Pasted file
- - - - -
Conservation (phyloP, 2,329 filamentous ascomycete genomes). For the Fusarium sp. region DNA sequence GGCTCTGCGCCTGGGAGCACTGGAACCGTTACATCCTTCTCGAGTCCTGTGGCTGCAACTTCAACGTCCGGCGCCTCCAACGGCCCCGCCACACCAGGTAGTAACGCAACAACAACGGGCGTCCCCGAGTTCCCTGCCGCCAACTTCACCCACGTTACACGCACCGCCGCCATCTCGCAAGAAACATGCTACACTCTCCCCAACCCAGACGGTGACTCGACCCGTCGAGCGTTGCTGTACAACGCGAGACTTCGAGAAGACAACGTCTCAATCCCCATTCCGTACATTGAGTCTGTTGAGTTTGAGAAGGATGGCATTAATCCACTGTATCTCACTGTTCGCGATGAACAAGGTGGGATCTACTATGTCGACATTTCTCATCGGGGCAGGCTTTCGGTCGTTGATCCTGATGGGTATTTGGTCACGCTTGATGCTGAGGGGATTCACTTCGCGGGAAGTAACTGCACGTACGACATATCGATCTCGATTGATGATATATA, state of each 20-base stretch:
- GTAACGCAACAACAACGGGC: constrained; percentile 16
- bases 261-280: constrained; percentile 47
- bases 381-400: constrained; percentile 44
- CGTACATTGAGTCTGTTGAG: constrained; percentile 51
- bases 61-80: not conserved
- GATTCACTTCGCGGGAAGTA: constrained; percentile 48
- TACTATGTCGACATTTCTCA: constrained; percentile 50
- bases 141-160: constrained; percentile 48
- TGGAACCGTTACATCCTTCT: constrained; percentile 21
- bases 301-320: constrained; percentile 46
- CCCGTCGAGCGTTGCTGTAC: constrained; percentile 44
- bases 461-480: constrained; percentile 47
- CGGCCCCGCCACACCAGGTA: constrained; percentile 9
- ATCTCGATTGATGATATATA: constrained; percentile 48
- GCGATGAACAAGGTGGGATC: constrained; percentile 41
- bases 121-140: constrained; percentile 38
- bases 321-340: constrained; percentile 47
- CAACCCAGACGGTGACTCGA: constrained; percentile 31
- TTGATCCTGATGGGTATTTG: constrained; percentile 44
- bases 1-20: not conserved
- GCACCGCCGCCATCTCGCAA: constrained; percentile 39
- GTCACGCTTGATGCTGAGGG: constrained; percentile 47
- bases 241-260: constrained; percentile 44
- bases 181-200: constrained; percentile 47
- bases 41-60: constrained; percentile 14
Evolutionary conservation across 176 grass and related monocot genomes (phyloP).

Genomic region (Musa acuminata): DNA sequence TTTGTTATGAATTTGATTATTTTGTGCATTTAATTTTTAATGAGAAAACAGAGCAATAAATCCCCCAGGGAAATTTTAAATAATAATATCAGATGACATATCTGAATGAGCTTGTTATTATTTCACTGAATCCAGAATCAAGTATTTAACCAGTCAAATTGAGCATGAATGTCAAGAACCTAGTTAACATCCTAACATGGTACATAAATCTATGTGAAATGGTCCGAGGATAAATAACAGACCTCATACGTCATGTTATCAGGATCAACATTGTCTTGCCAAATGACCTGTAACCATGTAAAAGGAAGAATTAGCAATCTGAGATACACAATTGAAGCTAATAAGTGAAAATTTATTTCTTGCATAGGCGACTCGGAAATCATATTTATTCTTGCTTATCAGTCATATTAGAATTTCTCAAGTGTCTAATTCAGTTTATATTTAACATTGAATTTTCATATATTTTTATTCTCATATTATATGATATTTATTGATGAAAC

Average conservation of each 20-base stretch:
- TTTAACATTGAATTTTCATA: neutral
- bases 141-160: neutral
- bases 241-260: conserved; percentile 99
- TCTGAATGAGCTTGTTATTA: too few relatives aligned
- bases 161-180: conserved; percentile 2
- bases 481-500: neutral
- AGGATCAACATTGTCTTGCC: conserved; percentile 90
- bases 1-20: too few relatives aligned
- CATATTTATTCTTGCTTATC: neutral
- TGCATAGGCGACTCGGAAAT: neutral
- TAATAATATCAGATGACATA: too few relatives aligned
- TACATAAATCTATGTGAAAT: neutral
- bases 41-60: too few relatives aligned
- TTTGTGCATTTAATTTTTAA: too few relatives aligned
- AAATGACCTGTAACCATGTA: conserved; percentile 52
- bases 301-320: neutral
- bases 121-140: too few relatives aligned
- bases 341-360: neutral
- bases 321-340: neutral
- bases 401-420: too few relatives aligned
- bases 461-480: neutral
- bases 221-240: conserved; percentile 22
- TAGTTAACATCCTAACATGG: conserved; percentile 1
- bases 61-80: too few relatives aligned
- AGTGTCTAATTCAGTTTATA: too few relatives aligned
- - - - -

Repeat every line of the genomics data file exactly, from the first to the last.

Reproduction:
Conservation (phyloP, 2,329 filamentous ascomycete genomes). For the Fusarium sp. region DNA sequence GGCTCTGCGCCTGGGAGCACTGGAACCGTTACATCCTTCTCGAGTCCTGTGGCTGCAACTTCAACGTCCGGCGCCTCCAACGGCCCCGCCACACCAGGTAGTAACGCAACAACAACGGGCGTCCCCGAGTTCCCTGCCGCCAACTTCACCCACGTTACACGCACCGCCGCCATCTCGCAAGAAACATGCTACACTCTCCCCAACCCAGACGGTGACTCGACCCGTCGAGCGTTGCTGTACAACGCGAGACTTCGAGAAGACAACGTCTCAATCCCCATTCCGTACATTGAGTCTGTTGAGTTTGAGAAGGATGGCATTAATCCACTGTATCTCACTGTTCGCGATGAACAAGGTGGGATCTACTATGTCGACATTTCTCATCGGGGCAGGCTTTCGGTCGTTGATCCTGATGGGTATTTGGTCACGCTTGATGCTGAGGGGATTCACTTCGCGGGAAGTAACTGCACGTACGACATATCGATCTCGATTGATGATATATA, state of each 20-base stretch:
- GTAACGCAACAACAACGGGC: constrained; percentile 16
- bases 261-280: constrained; percentile 47
- bases 381-400: constrained; percentile 44
- CGTACATTGAGTCTGTTGAG: constrained; percentile 51
- bases 61-80: not conserved
- GATTCACTTCGCGGGAAGTA: constrained; percentile 48
- TACTATGTCGACATTTCTCA: constrained; percentile 50
- bases 141-160: constrained; percentile 48
- TGGAACCGTTACATCCTTCT: constrained; percentile 21
- bases 301-320: constrained; percentile 46
- CCCGTCGAGCGTTGCTGTAC: constrained; percentile 44
- bases 461-480: constrained; percentile 47
- CGGCCCCGCCACACCAGGTA: constrained; percentile 9
- ATCTCGATTGATGATATATA: constrained; percentile 48
- GCGATGAACAAGGTGGGATC: constrained; percentile 41
- bases 121-140: constrained; percentile 38
- bases 321-340: constrained; percentile 47
- CAACCCAGACGGTGACTCGA: constrained; percentile 31
- TTGATCCTGATGGGTATTTG: constrained; percentile 44
- bases 1-20: not conserved
- GCACCGCCGCCATCTCGCAA: constrained; percentile 39
- GTCACGCTTGATGCTGAGGG: constrained; percentile 47
- bases 241-260: constrained; percentile 44
- bases 181-200: constrained; percentile 47
- bases 41-60: constrained; percentile 14
Evolutionary conservation across 176 grass and related monocot genomes (phyloP).

Genomic region (Musa acuminata): DNA sequence TTTGTTATGAATTTGATTATTTTGTGCATTTAATTTTTAATGAGAAAACAGAGCAATAAATCCCCCAGGGAAATTTTAAATAATAATATCAGATGACATATCTGAATGAGCTTGTTATTATTTCACTGAATCCAGAATCAAGTATTTAACCAGTCAAATTGAGCATGAATGTCAAGAACCTAGTTAACATCCTAACATGGTACATAAATCTATGTGAAATGGTCCGAGGATAAATAACAGACCTCATACGTCATGTTATCAGGATCAACATTGTCTTGCCAAATGACCTGTAACCATGTAAAAGGAAGAATTAGCAATCTGAGATACACAATTGAAGCTAATAAGTGAAAATTTATTTCTTGCATAGGCGACTCGGAAATCATATTTATTCTTGCTTATCAGTCATATTAGAATTTCTCAAGTGTCTAATTCAGTTTATATTTAACATTGAATTTTCATATATTTTTATTCTCATATTATATGATATTTATTGATGAAAC

Average conservation of each 20-base stretch:
- TTTAACATTGAATTTTCATA: neutral
- bases 141-160: neutral
- bases 241-260: conserved; percentile 99
- TCTGAATGAGCTTGTTATTA: too few relatives aligned
- bases 161-180: conserved; percentile 2
- bases 481-500: neutral
- AGGATCAACATTGTCTTGCC: conserved; percentile 90
- bases 1-20: too few relatives aligned
- CATATTTATTCTTGCTTATC: neutral
- TGCATAGGCGACTCGGAAAT: neutral
- TAATAATATCAGATGACATA: too few relatives aligned
- TACATAAATCTATGTGAAAT: neutral
- bases 41-60: too few relatives aligned
- TTTGTGCATTTAATTTTTAA: too few relatives aligned
- AAATGACCTGTAACCATGTA: conserved; percentile 52
- bases 301-320: neutral
- bases 121-140: too few relatives aligned
- bases 341-360: neutral
- bases 321-340: neutral
- bases 401-420: too few relatives aligned
- bases 461-480: neutral
- bases 221-240: conserved; percentile 22
- TAGTTAACATCCTAACATGG: conserved; percentile 1
- bases 61-80: too few relatives aligned
- AGTGTCTAATTCAGTTTATA: too few relatives aligned